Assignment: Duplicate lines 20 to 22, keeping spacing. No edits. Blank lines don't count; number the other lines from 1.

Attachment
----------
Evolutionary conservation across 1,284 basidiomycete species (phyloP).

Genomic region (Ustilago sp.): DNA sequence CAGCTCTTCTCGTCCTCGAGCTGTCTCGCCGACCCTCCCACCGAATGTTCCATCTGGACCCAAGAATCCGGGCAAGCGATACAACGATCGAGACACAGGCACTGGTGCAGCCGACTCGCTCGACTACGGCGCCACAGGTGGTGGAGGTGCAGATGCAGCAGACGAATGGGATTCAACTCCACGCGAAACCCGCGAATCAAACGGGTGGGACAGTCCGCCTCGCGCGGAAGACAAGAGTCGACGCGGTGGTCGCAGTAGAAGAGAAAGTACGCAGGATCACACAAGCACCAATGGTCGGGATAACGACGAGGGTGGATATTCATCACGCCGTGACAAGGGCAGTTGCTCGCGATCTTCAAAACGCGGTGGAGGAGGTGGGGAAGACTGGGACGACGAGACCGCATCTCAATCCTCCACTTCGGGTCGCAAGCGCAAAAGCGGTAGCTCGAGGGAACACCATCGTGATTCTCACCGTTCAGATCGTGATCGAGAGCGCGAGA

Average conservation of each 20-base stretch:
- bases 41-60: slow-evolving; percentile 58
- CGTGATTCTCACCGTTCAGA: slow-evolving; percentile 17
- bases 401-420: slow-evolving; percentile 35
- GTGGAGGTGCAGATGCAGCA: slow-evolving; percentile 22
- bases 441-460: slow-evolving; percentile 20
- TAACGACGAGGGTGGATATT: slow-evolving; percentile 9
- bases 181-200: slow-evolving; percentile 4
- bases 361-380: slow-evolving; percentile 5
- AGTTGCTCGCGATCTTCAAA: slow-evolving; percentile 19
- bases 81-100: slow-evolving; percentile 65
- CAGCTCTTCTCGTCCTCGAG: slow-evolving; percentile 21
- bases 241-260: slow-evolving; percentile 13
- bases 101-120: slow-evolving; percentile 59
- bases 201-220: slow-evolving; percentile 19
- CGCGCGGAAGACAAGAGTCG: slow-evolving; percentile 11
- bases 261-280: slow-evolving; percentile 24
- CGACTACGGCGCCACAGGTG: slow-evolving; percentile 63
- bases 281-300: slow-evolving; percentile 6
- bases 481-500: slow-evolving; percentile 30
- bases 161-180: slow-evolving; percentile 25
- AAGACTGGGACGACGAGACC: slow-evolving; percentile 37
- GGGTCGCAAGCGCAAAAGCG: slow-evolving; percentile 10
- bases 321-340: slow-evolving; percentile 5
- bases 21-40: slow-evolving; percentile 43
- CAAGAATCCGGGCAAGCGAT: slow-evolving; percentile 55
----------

- CGACTACGGCGCCACAGGTG: slow-evolving; percentile 63
- bases 281-300: slow-evolving; percentile 6
- bases 481-500: slow-evolving; percentile 30